The inadequate flood walls surrounding New Orleans are a problem inherited by every succeeding generation that inhabits the city until it is fixed. But the long-term thinking, planning, and execution required is hard to come by in America simply because of the way our democracy works. Short terms in office can often mean short careers in politics. Politicians who are constantly running for reelection must base their accomplishments on tangible results. A congressman, assemblyman, mayor, or governor who spent their term securing funding for a massive public works project like reinforced flood walls must rely on the imagination of their constituency when there is yet to be any concrete poured. Therefore, they may choose to spend their political capital instead on projects and policies that present the types of immediate results that help win elections. In addition, immediate threats garner immediate attention. Planning for far-off threats, even if the probability of such events occurring is 100%, fall victim to a pattern of procrastination and prioritization that is very difficult to break before it becomes too late. Democracy may be the best system we have, but taken together, the difficulty inherent in long-term planning and execution, and unwillingness to confront problems that may manifest themselves long after a politician’s career are over, may be the factors most directly responsible for the deaths of thousands in New Orleans.
The death toll for any hurricane in this country should be zero. We have centuries of experience with these storms, and technology has given us the means to anticipate their onslaught days ahead of time. No one should be left behind in the path of a hurricane, yet 100% evacuation is impossible. Some choose to stay behind out of misguided bravado or an unwillingness to leave their homes for unfamiliar surroundings. Others miss the call for evacuation or underestimate the damage a hurricane can bring. The desperately ill and injured in hospitals sometimes cannot be moved, and their attendants then have to stay behind as well to give care. Rescue workers have to be left behind in immediate danger to provide as much emergency help during and immediately after the storm as possible. Beyond that, there is not much other reason or excuse to hang around. Weathering a hurricane in home or shelter is not a good idea. Unfortunately, in New Orleans, a vast number of people had no choice. These were people who wanted to leave, but could not. Not because they were sick or uninformed, or even a little too emboldened. They had no means.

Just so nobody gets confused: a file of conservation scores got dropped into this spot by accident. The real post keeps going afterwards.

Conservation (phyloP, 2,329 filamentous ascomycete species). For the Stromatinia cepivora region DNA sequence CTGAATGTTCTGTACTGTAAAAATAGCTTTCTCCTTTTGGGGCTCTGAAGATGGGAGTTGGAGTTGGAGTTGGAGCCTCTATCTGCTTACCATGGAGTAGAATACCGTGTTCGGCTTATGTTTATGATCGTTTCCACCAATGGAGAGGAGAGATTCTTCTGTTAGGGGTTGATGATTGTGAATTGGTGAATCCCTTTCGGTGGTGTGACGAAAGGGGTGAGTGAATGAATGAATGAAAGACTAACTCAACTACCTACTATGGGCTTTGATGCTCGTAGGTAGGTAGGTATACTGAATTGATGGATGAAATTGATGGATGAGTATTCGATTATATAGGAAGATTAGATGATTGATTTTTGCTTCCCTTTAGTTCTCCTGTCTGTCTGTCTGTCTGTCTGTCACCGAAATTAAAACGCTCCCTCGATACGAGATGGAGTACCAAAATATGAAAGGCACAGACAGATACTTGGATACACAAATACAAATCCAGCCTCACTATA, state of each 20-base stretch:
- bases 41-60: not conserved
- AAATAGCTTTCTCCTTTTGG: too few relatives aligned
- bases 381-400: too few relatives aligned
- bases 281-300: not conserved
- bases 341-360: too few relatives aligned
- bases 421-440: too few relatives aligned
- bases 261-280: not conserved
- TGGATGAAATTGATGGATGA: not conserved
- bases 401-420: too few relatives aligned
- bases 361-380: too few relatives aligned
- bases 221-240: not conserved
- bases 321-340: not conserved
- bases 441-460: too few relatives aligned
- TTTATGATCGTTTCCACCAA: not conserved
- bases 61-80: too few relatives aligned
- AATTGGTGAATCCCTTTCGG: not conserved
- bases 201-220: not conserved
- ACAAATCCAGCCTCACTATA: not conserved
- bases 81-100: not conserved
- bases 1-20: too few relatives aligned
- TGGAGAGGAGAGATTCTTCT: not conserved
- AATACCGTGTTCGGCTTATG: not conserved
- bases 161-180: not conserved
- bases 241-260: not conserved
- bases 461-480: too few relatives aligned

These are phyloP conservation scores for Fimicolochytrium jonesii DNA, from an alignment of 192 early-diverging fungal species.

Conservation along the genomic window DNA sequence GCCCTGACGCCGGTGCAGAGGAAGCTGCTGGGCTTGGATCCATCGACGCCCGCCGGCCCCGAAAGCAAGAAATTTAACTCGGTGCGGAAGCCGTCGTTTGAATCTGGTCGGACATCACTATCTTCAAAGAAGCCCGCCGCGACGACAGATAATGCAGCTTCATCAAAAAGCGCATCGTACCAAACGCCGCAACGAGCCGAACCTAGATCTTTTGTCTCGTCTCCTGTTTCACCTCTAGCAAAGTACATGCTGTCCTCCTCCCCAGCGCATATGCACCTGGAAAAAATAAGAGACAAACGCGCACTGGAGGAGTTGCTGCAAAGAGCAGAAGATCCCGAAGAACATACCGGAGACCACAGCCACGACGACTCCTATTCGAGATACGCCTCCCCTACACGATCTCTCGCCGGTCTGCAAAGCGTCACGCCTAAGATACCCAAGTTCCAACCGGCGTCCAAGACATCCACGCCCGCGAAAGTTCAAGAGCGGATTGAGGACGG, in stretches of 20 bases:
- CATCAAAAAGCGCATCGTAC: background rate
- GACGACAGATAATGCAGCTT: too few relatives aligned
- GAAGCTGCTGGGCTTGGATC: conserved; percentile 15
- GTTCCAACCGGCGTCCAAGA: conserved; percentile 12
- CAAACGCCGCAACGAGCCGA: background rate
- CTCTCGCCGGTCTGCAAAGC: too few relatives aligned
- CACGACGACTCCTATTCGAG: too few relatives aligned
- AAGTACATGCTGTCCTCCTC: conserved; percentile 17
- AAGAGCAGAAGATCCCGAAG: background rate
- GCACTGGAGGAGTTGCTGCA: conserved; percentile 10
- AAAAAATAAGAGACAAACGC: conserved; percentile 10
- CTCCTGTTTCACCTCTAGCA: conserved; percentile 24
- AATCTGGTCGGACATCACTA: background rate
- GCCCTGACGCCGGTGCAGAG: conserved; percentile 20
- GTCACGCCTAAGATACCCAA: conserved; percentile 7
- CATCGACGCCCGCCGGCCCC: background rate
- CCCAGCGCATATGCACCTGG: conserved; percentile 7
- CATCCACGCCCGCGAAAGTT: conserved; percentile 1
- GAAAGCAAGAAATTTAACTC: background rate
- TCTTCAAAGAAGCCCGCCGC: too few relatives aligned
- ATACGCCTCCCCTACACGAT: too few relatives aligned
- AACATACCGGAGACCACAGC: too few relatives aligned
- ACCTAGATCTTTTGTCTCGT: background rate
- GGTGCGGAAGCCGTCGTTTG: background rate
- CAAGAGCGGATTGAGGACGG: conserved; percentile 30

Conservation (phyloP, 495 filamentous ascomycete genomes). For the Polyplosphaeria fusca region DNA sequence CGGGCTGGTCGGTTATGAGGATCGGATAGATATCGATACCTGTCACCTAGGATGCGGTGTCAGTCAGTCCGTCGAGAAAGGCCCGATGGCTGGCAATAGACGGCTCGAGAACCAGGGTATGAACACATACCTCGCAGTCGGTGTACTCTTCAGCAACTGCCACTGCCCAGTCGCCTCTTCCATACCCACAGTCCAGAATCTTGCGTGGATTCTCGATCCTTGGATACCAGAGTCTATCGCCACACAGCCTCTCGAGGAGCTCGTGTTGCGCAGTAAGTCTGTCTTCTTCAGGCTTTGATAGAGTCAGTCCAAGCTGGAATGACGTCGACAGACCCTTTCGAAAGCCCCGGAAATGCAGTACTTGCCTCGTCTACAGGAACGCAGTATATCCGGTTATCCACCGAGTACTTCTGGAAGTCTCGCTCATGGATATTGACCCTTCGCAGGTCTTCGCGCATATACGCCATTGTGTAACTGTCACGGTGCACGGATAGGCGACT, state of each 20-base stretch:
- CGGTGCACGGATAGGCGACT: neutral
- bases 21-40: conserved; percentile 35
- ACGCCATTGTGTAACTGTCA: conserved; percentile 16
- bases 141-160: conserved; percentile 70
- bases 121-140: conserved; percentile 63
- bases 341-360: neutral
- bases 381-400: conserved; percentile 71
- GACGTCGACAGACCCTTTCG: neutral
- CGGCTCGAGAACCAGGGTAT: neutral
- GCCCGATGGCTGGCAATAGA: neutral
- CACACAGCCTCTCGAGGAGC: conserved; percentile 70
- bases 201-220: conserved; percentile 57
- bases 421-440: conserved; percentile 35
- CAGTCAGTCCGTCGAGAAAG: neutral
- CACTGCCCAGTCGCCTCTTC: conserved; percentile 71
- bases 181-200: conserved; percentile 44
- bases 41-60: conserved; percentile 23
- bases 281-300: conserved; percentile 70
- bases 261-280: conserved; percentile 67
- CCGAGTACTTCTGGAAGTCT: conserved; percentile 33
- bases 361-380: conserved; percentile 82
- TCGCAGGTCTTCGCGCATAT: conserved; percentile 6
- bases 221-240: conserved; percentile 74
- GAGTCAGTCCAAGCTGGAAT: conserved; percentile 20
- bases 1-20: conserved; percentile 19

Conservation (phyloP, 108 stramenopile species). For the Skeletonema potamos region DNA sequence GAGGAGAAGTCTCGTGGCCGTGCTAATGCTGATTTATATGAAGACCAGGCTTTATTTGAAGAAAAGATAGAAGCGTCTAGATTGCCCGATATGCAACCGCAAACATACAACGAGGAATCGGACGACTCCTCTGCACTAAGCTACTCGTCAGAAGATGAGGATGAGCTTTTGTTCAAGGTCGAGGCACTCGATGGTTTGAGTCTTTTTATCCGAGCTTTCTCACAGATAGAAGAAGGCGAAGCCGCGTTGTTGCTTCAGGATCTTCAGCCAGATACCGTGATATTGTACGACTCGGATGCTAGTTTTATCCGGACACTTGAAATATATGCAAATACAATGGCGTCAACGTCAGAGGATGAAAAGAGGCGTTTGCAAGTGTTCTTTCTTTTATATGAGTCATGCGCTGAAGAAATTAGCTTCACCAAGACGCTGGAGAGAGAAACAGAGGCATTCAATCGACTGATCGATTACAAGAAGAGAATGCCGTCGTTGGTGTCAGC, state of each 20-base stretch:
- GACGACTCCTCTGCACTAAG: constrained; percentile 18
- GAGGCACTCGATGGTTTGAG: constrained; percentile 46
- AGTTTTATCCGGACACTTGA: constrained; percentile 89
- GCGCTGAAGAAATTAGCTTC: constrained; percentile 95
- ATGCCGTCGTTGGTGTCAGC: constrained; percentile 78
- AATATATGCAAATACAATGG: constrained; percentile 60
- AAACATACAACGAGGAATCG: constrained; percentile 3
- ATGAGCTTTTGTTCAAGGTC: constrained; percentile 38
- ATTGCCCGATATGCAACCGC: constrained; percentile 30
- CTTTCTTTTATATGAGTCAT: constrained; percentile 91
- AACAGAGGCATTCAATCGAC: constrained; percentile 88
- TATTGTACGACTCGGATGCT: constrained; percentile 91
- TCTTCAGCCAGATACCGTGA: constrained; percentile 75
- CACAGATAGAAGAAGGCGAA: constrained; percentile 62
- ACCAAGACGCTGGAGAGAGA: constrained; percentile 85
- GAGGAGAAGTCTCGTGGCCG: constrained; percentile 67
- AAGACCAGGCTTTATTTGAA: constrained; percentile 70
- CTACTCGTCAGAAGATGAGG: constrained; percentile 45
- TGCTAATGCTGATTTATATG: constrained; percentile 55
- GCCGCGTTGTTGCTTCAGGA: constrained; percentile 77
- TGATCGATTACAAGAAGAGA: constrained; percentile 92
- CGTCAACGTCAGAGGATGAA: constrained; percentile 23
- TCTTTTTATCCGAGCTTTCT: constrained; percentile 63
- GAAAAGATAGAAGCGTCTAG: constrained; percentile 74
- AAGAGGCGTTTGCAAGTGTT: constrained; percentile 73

That being said, the mayor of New Orleans, C. Ray Nagin, has been riding a mighty high horse this past week, attacking federal disaster response while conveniently forgetting his own administration’s scatterbrained preparations. The call for evacuation was given too close to the hurricane’s landfall. Even a day earlier could have saved lives, allowing some of those who lacked the means to leave the possibility of another 24 hours to make some sort of arrangement.
The most blatant lack of foresight on the part of city officials was the lack of a plan to evacuate these 100,000 or so people. There were some vague mutterings about a “Good Samaritan evacuation,” where those with vehicles who were leaving the city would give lifts to stranded residents. Americans may have an overdeveloped sense of their generosity, but who could honestly have expected 20% of the city to be able to hitchhike their way out of danger? In other words, the city did have a plan, and it was “every man for himself.” Hundreds of municipal vehicles, school buses and city buses, lay idle as 80% of the city’s population that could, fled. The rest were urged to make their way to the Superdome or the city’s convention center for shelter, where a new kind of hell was awaiting.
The mayor said an 80% evacuation was “unprecedented,” implying he expected more people to possibly appear at the Superdome and convention center shelters. Yet when these people arrived, they were confronted with the stark reality that other than providing a shaky roof over their heads, the city of New Orleans and state of Louisiana provided virtually no other necessity for surviving the uncertain times after the storm had gone.